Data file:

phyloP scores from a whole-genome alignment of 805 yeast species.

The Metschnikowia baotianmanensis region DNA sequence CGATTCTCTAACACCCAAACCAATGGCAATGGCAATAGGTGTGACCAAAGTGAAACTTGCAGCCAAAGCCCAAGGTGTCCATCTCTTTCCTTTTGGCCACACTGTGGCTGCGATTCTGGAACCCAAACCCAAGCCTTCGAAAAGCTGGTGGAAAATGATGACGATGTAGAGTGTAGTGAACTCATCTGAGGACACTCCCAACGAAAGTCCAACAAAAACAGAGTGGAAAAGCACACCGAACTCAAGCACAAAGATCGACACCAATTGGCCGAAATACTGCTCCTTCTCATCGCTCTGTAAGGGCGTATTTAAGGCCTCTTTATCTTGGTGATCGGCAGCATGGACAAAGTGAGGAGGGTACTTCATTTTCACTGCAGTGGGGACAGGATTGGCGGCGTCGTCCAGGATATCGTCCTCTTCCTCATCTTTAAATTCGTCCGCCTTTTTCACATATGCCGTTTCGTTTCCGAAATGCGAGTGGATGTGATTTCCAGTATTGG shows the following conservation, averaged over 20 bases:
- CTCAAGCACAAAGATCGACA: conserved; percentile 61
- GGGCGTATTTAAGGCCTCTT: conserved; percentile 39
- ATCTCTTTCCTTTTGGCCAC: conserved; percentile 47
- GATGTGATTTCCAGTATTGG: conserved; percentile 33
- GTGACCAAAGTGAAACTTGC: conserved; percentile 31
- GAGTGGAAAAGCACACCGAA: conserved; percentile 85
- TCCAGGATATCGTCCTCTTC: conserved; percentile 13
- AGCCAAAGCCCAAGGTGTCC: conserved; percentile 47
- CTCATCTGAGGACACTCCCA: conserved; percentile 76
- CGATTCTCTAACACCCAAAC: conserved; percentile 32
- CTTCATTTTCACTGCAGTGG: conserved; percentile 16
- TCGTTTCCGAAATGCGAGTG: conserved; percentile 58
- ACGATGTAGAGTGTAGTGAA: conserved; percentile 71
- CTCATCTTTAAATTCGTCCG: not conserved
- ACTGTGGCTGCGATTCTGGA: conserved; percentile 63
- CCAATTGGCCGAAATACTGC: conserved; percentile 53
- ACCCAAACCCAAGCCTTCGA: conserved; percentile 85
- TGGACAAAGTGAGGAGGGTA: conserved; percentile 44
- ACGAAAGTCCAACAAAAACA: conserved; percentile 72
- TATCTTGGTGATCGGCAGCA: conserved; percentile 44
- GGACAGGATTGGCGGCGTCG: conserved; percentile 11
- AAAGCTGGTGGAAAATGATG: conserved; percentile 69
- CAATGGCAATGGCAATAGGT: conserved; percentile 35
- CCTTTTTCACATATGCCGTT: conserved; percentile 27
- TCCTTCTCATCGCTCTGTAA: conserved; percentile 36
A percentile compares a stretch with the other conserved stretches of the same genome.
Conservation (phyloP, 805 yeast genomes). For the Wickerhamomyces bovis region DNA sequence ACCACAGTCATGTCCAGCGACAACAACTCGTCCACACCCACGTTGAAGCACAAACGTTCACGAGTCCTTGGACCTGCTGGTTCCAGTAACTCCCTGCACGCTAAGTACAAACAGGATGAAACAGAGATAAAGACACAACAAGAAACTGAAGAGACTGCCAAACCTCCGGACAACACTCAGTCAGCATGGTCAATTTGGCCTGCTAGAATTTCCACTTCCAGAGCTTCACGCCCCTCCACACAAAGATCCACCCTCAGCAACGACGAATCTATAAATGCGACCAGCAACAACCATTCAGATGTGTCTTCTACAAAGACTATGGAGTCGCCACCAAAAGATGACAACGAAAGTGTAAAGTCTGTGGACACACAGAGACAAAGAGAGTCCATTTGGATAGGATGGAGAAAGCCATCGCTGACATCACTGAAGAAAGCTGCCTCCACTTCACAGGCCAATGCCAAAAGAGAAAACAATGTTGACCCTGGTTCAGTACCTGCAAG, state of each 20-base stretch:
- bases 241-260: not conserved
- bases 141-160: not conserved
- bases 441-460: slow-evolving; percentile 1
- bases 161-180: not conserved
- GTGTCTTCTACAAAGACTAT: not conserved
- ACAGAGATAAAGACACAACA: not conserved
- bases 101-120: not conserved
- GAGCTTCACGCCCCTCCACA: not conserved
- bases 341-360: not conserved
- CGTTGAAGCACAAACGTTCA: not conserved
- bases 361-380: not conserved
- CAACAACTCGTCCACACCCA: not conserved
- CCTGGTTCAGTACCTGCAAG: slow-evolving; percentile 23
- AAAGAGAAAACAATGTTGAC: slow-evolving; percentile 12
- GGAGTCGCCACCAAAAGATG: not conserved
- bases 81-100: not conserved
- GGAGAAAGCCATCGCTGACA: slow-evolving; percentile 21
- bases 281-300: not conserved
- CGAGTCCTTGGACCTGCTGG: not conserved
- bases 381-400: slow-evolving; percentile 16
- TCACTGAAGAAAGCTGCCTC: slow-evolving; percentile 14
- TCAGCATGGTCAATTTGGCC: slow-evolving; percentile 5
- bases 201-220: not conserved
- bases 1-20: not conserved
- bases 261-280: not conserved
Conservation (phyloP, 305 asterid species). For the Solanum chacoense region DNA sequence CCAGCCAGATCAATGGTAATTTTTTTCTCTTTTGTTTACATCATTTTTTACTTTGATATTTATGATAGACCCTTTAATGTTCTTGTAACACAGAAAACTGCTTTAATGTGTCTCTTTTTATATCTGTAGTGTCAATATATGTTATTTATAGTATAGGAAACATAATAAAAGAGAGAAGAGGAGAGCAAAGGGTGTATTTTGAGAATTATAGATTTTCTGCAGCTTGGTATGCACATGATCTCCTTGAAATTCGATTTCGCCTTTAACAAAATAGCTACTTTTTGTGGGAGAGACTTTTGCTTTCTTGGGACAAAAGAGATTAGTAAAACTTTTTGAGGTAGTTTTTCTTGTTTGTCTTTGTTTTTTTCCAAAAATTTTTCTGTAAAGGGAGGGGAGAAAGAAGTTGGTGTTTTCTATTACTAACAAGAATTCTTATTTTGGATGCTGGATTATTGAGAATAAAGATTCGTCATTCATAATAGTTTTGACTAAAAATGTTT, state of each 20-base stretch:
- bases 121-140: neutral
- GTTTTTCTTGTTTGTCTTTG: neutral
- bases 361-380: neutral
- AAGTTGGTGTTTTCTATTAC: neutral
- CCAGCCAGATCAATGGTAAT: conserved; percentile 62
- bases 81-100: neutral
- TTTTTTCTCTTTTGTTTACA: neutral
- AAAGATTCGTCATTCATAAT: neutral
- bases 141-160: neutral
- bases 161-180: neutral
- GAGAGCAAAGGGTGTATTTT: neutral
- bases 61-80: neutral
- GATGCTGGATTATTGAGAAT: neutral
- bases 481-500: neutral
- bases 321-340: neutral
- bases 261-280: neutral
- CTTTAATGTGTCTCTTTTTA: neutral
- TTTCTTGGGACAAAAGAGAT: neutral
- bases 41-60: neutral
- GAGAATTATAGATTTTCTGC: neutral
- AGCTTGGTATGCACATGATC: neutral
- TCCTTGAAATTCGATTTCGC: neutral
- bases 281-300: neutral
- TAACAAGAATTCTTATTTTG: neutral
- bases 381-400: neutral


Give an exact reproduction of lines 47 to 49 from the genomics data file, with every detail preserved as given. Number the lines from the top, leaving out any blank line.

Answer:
- bases 281-300: not conserved
- CGAGTCCTTGGACCTGCTGG: not conserved
- bases 381-400: slow-evolving; percentile 16